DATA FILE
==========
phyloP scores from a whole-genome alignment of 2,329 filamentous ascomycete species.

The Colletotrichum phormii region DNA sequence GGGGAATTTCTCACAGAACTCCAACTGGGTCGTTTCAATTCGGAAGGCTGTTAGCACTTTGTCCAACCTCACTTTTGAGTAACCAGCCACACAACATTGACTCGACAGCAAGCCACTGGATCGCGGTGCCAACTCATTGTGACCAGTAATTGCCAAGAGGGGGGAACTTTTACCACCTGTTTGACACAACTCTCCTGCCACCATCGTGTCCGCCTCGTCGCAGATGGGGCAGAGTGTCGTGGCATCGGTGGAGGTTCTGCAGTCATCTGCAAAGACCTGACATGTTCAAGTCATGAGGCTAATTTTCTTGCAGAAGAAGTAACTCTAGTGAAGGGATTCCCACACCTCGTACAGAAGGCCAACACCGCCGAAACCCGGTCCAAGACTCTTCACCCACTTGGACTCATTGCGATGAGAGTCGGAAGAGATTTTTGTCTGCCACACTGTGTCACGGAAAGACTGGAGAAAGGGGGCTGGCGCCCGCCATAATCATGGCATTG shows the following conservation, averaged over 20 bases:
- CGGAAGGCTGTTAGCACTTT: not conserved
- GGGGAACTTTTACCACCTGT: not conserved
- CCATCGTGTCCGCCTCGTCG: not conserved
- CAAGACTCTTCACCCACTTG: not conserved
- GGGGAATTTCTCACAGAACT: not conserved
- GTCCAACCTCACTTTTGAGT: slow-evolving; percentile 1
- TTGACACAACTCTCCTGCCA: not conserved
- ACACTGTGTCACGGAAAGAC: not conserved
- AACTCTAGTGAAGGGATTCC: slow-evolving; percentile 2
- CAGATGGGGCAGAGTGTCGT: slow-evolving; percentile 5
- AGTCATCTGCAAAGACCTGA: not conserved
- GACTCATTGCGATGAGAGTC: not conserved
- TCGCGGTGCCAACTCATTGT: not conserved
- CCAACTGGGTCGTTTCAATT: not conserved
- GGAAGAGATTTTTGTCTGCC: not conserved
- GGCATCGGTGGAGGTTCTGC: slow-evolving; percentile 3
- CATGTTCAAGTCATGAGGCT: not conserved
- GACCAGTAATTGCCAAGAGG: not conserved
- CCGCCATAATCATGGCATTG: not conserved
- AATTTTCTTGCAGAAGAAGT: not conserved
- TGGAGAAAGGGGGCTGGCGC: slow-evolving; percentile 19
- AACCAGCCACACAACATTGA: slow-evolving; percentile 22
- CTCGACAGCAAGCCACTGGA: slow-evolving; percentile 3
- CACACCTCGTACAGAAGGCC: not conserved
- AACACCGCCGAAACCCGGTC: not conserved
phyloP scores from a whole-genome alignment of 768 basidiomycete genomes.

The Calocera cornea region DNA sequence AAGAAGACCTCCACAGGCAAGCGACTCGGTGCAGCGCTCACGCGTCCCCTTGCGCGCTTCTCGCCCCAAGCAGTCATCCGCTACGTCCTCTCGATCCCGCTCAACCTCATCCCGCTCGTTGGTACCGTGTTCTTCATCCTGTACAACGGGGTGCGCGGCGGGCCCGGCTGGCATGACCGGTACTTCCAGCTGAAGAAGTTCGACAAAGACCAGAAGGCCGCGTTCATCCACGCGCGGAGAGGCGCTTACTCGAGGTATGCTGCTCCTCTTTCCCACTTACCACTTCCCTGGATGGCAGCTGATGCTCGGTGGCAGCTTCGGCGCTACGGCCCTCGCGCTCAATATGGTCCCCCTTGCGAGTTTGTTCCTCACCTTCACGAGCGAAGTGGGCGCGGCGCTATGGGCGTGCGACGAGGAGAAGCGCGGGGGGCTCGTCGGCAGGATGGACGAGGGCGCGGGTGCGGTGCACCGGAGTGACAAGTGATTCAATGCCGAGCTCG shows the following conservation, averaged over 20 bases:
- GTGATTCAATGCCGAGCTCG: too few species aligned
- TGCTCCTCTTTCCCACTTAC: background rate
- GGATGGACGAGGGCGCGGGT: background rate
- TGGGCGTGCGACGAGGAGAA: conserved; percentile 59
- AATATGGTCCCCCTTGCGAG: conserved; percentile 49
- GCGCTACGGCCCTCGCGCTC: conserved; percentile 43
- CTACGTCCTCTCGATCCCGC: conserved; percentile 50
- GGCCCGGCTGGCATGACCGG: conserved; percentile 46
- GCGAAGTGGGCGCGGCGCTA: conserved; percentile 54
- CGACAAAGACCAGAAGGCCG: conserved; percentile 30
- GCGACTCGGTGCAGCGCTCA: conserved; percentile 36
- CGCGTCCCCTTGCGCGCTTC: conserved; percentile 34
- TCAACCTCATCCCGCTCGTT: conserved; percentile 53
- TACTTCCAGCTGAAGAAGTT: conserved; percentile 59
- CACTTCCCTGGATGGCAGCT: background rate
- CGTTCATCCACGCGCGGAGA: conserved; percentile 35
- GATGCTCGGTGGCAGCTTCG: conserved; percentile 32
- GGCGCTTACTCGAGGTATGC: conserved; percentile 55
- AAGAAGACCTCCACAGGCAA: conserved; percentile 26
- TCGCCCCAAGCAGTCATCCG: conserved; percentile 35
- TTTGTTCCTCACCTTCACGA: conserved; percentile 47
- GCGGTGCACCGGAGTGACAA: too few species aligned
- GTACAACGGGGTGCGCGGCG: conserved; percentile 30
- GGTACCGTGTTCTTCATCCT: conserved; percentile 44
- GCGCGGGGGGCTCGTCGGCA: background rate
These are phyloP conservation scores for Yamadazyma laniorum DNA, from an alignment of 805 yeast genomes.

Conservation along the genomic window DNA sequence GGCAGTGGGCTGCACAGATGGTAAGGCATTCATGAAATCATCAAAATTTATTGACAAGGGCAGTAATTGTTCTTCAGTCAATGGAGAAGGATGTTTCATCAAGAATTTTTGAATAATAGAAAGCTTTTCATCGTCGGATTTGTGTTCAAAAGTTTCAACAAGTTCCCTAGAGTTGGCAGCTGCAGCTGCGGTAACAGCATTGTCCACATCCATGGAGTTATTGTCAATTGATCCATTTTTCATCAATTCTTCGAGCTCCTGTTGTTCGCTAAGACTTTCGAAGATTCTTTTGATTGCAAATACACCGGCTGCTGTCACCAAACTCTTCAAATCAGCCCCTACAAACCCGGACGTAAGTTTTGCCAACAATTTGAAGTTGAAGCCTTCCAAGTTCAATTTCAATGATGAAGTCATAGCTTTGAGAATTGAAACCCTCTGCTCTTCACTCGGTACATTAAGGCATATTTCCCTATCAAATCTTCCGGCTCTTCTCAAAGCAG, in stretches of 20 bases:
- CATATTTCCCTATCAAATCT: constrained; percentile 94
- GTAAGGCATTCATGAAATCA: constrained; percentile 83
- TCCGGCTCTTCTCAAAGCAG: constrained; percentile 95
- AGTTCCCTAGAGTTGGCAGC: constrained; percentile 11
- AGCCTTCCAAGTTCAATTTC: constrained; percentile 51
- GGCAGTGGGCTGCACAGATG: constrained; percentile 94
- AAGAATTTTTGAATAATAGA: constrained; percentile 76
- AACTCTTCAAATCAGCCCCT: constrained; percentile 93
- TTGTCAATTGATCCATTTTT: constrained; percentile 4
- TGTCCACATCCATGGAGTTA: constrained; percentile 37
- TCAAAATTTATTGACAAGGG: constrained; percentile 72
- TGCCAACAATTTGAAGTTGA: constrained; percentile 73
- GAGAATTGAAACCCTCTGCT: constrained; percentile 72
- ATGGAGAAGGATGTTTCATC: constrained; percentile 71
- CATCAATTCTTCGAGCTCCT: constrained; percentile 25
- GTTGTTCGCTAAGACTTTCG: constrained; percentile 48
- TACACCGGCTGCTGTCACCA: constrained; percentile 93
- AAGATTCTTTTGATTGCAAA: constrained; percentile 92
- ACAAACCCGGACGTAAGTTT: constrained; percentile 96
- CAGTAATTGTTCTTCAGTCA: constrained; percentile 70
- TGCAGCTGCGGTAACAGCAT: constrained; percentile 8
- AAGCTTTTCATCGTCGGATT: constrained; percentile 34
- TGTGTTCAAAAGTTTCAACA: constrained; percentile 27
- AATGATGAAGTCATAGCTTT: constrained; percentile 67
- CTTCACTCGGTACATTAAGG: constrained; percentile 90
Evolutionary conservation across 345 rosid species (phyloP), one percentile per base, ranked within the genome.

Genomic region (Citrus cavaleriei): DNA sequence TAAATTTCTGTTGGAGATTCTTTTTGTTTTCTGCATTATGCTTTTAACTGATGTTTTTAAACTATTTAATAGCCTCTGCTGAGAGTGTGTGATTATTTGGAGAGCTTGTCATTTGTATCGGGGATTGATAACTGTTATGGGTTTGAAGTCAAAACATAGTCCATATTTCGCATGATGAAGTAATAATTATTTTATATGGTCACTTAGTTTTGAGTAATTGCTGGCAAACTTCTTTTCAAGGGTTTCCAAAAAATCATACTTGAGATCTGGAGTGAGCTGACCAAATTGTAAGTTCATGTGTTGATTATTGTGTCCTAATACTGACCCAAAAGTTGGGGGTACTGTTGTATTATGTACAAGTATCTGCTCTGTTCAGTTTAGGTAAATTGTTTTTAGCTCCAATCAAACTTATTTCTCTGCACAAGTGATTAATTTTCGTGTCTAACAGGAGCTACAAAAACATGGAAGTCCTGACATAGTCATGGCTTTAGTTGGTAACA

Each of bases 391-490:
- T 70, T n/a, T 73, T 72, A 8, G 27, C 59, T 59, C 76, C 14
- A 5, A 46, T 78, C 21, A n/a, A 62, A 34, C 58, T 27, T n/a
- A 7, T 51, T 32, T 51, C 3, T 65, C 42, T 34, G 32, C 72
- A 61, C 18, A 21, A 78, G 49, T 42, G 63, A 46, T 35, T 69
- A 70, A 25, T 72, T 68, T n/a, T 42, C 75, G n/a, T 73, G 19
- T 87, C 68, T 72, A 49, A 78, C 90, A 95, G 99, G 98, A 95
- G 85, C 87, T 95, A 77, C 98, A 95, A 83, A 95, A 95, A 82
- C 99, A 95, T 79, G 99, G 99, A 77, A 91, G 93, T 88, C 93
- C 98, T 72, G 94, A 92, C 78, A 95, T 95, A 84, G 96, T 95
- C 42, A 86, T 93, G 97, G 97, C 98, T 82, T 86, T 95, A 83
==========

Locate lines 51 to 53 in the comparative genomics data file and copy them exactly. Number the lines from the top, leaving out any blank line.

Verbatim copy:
- GCGGTGCACCGGAGTGACAA: too few species aligned
- GTACAACGGGGTGCGCGGCG: conserved; percentile 30
- GGTACCGTGTTCTTCATCCT: conserved; percentile 44